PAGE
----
Judge Raises Questions

That’s what appeared to have happened in the case of Shannon Finn: minimal if any probing by the Department of Corrections, yet significant revelations come out in court.

On March 17, 2009, Finn was arrested and booked into the Warren County Regional Jail for a probation violation. The following day, he began to shake, sweat and act erratically. He was put on a “detox protocol” and given medication for alcohol and drug withdrawal.

Three days later, a deputy found the 34-year-old Finn lying in a puddle of blood and yellow liquid in his isolation cell. Soon after, he was pronounced dead.

(Listen to the radio version of this story on 89.3 WFPL News)

The family filed a civil suit, and a jury exonerated jail staffers at trial. However, U.S. District Judge Joseph McKinley concluded in a pretrial opinion that there was ample evidence of questionable conduct.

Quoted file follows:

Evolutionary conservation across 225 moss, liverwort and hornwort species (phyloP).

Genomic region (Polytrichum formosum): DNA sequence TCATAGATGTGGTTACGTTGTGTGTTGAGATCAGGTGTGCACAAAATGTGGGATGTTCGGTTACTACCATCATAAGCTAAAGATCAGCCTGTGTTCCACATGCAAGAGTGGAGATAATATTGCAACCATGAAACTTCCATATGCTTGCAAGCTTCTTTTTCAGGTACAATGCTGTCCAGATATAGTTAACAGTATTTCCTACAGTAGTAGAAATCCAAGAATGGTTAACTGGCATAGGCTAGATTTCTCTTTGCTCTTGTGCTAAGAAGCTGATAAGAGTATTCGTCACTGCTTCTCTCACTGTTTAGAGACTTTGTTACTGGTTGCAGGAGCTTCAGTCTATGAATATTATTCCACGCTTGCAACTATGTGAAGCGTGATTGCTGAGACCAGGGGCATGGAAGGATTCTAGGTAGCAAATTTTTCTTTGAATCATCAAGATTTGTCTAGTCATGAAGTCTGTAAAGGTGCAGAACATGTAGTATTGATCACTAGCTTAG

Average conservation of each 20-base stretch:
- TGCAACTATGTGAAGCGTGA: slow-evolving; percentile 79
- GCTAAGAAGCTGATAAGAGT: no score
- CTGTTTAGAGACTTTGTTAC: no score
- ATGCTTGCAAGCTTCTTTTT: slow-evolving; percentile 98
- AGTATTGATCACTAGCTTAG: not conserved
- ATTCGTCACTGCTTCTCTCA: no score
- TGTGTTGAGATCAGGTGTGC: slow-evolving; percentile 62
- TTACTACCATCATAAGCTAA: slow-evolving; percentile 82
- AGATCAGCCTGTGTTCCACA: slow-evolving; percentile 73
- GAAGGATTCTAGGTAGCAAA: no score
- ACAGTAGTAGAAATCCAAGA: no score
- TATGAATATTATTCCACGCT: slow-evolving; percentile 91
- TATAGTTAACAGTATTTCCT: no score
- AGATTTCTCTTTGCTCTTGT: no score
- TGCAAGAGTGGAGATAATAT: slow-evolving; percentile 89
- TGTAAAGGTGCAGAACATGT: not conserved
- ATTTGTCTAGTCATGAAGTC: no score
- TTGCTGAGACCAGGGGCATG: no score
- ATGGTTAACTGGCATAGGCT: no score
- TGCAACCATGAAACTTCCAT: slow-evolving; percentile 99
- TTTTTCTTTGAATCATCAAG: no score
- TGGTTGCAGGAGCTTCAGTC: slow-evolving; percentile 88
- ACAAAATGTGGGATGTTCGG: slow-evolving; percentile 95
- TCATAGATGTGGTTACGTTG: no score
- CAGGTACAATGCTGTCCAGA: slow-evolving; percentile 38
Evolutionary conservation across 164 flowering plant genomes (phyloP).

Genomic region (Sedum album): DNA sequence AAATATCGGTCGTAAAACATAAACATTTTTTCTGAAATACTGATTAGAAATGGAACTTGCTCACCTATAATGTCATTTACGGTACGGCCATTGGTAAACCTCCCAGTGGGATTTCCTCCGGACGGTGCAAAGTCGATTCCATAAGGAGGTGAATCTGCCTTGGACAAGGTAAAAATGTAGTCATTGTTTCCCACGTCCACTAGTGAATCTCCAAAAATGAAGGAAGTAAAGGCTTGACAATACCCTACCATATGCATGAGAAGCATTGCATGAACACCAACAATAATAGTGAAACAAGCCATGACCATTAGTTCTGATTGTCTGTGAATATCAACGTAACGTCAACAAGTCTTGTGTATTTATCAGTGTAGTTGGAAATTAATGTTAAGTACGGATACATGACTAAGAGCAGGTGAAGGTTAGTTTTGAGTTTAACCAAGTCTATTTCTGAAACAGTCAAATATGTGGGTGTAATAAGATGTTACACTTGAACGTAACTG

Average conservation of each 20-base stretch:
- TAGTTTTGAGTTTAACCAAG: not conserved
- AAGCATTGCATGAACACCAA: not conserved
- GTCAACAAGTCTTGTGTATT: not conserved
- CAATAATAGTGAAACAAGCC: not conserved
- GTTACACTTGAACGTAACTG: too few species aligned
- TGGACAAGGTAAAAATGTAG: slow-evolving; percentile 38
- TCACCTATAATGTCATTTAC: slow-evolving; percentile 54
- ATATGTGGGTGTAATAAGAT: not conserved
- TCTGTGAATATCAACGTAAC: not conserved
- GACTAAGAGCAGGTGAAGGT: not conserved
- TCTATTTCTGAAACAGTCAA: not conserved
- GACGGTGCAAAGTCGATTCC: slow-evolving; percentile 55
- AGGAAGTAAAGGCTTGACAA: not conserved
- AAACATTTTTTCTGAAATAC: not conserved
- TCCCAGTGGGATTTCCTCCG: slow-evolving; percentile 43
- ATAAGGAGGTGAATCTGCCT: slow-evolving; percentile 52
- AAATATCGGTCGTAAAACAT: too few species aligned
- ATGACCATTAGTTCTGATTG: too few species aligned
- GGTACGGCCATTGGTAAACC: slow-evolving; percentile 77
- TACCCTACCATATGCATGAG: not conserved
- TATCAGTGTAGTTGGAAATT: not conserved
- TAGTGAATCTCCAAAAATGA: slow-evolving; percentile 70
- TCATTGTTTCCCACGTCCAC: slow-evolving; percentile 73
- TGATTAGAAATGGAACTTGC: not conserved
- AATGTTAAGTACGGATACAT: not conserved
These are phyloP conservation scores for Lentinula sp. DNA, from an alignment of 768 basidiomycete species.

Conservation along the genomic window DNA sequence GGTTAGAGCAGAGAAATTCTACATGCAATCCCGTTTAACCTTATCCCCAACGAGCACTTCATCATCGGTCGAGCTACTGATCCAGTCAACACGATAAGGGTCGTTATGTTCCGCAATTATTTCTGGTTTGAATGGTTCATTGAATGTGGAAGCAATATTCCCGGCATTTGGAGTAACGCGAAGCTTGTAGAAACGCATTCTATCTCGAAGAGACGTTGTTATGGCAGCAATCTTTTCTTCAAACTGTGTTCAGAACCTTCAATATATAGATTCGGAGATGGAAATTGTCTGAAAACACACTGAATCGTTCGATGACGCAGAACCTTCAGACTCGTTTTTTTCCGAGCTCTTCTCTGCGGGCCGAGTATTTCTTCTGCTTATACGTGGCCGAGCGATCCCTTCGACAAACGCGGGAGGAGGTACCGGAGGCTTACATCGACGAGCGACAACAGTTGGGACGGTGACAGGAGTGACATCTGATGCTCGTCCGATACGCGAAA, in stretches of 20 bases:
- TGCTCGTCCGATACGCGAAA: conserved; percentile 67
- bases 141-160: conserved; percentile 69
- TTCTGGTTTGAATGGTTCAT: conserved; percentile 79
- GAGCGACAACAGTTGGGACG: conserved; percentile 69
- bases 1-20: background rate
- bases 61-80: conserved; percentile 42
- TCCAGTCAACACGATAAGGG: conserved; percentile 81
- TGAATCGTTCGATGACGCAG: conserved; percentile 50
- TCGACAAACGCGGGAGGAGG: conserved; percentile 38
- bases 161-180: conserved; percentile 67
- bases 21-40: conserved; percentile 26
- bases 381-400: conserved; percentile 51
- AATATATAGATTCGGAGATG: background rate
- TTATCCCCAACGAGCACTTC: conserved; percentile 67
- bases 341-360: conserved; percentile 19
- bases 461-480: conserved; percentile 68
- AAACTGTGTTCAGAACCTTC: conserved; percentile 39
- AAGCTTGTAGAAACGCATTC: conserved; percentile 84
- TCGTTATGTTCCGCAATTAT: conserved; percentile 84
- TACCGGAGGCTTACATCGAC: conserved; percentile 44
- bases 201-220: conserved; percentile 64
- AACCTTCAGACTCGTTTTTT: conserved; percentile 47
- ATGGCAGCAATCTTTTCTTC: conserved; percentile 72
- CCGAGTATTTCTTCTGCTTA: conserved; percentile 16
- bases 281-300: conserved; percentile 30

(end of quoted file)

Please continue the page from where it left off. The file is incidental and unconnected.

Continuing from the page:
Among other things, McKinley noted that a jail deputy did not intervene after discovering Finn on his knees, shaking and mumbling. And a nurse neither contacted the jail’s medical director nor sent Finn to the emergency room, McKinley wrote.

Despite jail policy that characterized alcohol withdrawal as a medical emergency, deputies had received no training regarding its symptoms and dangers, according to the judge.

The department’s listing of jail deaths says only this about Finn: “Found unresponsive–KSP (Kentucky State Police) investigating.”

Reporter R.G. Dunlop can be reached at or (502) 814.6533.